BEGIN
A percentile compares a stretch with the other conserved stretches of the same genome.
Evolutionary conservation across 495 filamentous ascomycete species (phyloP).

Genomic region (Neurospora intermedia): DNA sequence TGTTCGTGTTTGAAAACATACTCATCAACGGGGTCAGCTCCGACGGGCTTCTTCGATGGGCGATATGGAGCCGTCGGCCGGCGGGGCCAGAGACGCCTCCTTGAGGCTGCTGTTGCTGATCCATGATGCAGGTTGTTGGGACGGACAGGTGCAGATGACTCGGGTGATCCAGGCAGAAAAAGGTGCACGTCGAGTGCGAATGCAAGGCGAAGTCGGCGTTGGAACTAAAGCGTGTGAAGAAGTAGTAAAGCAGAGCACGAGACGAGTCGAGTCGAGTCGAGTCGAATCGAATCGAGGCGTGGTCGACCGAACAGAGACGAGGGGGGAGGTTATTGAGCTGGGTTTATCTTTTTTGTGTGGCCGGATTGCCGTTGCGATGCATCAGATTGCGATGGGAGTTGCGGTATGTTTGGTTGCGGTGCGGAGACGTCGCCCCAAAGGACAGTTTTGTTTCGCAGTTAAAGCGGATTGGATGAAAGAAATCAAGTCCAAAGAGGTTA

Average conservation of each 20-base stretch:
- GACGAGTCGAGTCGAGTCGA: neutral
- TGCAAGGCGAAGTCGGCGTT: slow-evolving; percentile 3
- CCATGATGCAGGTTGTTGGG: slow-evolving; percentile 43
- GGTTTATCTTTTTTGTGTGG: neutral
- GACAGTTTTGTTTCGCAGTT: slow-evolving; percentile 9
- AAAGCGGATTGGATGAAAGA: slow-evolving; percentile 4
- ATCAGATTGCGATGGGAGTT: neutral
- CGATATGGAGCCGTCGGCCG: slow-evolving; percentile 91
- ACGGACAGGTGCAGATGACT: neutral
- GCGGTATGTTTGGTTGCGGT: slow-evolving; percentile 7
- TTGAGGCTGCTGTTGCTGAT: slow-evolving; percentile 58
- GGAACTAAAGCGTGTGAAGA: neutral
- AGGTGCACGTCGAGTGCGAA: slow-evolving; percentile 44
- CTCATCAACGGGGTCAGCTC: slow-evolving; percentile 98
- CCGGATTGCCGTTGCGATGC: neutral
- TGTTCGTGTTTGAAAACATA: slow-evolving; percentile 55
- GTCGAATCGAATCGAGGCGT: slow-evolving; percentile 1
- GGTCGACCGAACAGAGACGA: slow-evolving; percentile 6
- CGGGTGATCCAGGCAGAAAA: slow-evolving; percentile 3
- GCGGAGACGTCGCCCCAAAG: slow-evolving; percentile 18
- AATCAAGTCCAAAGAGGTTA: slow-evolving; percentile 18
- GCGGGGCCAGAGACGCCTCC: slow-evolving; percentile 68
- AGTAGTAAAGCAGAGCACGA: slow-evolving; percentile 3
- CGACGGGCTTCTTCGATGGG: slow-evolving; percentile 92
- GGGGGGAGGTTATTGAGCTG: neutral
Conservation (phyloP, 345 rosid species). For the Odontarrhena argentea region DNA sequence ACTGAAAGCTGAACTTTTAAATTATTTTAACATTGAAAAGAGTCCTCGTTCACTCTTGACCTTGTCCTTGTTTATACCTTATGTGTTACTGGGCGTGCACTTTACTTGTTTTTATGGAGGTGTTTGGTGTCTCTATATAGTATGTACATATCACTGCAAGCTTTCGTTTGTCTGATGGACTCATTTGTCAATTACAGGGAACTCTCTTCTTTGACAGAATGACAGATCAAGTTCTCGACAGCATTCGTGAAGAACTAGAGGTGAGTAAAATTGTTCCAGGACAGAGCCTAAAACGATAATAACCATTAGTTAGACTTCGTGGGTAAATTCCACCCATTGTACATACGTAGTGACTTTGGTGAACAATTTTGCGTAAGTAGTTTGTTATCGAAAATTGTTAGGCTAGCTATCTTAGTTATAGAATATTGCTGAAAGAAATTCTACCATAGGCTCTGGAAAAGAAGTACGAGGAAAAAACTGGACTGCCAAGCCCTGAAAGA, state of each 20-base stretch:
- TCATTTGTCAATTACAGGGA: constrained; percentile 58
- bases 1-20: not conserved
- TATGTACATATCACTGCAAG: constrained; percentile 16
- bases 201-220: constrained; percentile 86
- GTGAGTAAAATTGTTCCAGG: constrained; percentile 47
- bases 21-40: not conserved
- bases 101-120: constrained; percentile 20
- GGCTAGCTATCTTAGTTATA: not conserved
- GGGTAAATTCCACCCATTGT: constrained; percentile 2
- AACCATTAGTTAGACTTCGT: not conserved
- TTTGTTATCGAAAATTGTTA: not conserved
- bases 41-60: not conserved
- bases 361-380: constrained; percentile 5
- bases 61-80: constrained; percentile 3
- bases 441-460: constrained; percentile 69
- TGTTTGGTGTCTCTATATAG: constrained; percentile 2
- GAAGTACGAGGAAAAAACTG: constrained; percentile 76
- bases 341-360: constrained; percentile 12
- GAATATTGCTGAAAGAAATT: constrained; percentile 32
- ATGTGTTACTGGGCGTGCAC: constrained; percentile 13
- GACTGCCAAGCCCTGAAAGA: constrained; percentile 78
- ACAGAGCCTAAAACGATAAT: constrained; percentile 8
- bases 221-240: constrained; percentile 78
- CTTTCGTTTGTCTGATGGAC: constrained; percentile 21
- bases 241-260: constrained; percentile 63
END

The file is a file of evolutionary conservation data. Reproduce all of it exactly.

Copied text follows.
A percentile compares a stretch with the other conserved stretches of the same genome.
Evolutionary conservation across 495 filamentous ascomycete species (phyloP).

Genomic region (Neurospora intermedia): DNA sequence TGTTCGTGTTTGAAAACATACTCATCAACGGGGTCAGCTCCGACGGGCTTCTTCGATGGGCGATATGGAGCCGTCGGCCGGCGGGGCCAGAGACGCCTCCTTGAGGCTGCTGTTGCTGATCCATGATGCAGGTTGTTGGGACGGACAGGTGCAGATGACTCGGGTGATCCAGGCAGAAAAAGGTGCACGTCGAGTGCGAATGCAAGGCGAAGTCGGCGTTGGAACTAAAGCGTGTGAAGAAGTAGTAAAGCAGAGCACGAGACGAGTCGAGTCGAGTCGAGTCGAATCGAATCGAGGCGTGGTCGACCGAACAGAGACGAGGGGGGAGGTTATTGAGCTGGGTTTATCTTTTTTGTGTGGCCGGATTGCCGTTGCGATGCATCAGATTGCGATGGGAGTTGCGGTATGTTTGGTTGCGGTGCGGAGACGTCGCCCCAAAGGACAGTTTTGTTTCGCAGTTAAAGCGGATTGGATGAAAGAAATCAAGTCCAAAGAGGTTA

Average conservation of each 20-base stretch:
- GACGAGTCGAGTCGAGTCGA: neutral
- TGCAAGGCGAAGTCGGCGTT: slow-evolving; percentile 3
- CCATGATGCAGGTTGTTGGG: slow-evolving; percentile 43
- GGTTTATCTTTTTTGTGTGG: neutral
- GACAGTTTTGTTTCGCAGTT: slow-evolving; percentile 9
- AAAGCGGATTGGATGAAAGA: slow-evolving; percentile 4
- ATCAGATTGCGATGGGAGTT: neutral
- CGATATGGAGCCGTCGGCCG: slow-evolving; percentile 91
- ACGGACAGGTGCAGATGACT: neutral
- GCGGTATGTTTGGTTGCGGT: slow-evolving; percentile 7
- TTGAGGCTGCTGTTGCTGAT: slow-evolving; percentile 58
- GGAACTAAAGCGTGTGAAGA: neutral
- AGGTGCACGTCGAGTGCGAA: slow-evolving; percentile 44
- CTCATCAACGGGGTCAGCTC: slow-evolving; percentile 98
- CCGGATTGCCGTTGCGATGC: neutral
- TGTTCGTGTTTGAAAACATA: slow-evolving; percentile 55
- GTCGAATCGAATCGAGGCGT: slow-evolving; percentile 1
- GGTCGACCGAACAGAGACGA: slow-evolving; percentile 6
- CGGGTGATCCAGGCAGAAAA: slow-evolving; percentile 3
- GCGGAGACGTCGCCCCAAAG: slow-evolving; percentile 18
- AATCAAGTCCAAAGAGGTTA: slow-evolving; percentile 18
- GCGGGGCCAGAGACGCCTCC: slow-evolving; percentile 68
- AGTAGTAAAGCAGAGCACGA: slow-evolving; percentile 3
- CGACGGGCTTCTTCGATGGG: slow-evolving; percentile 92
- GGGGGGAGGTTATTGAGCTG: neutral
Conservation (phyloP, 345 rosid species). For the Odontarrhena argentea region DNA sequence ACTGAAAGCTGAACTTTTAAATTATTTTAACATTGAAAAGAGTCCTCGTTCACTCTTGACCTTGTCCTTGTTTATACCTTATGTGTTACTGGGCGTGCACTTTACTTGTTTTTATGGAGGTGTTTGGTGTCTCTATATAGTATGTACATATCACTGCAAGCTTTCGTTTGTCTGATGGACTCATTTGTCAATTACAGGGAACTCTCTTCTTTGACAGAATGACAGATCAAGTTCTCGACAGCATTCGTGAAGAACTAGAGGTGAGTAAAATTGTTCCAGGACAGAGCCTAAAACGATAATAACCATTAGTTAGACTTCGTGGGTAAATTCCACCCATTGTACATACGTAGTGACTTTGGTGAACAATTTTGCGTAAGTAGTTTGTTATCGAAAATTGTTAGGCTAGCTATCTTAGTTATAGAATATTGCTGAAAGAAATTCTACCATAGGCTCTGGAAAAGAAGTACGAGGAAAAAACTGGACTGCCAAGCCCTGAAAGA, state of each 20-base stretch:
- TCATTTGTCAATTACAGGGA: constrained; percentile 58
- bases 1-20: not conserved
- TATGTACATATCACTGCAAG: constrained; percentile 16
- bases 201-220: constrained; percentile 86
- GTGAGTAAAATTGTTCCAGG: constrained; percentile 47
- bases 21-40: not conserved
- bases 101-120: constrained; percentile 20
- GGCTAGCTATCTTAGTTATA: not conserved
- GGGTAAATTCCACCCATTGT: constrained; percentile 2
- AACCATTAGTTAGACTTCGT: not conserved
- TTTGTTATCGAAAATTGTTA: not conserved
- bases 41-60: not conserved
- bases 361-380: constrained; percentile 5
- bases 61-80: constrained; percentile 3
- bases 441-460: constrained; percentile 69
- TGTTTGGTGTCTCTATATAG: constrained; percentile 2
- GAAGTACGAGGAAAAAACTG: constrained; percentile 76
- bases 341-360: constrained; percentile 12
- GAATATTGCTGAAAGAAATT: constrained; percentile 32
- ATGTGTTACTGGGCGTGCAC: constrained; percentile 13
- GACTGCCAAGCCCTGAAAGA: constrained; percentile 78
- ACAGAGCCTAAAACGATAAT: constrained; percentile 8
- bases 221-240: constrained; percentile 78
- CTTTCGTTTGTCTGATGGAC: constrained; percentile 21
- bases 241-260: constrained; percentile 63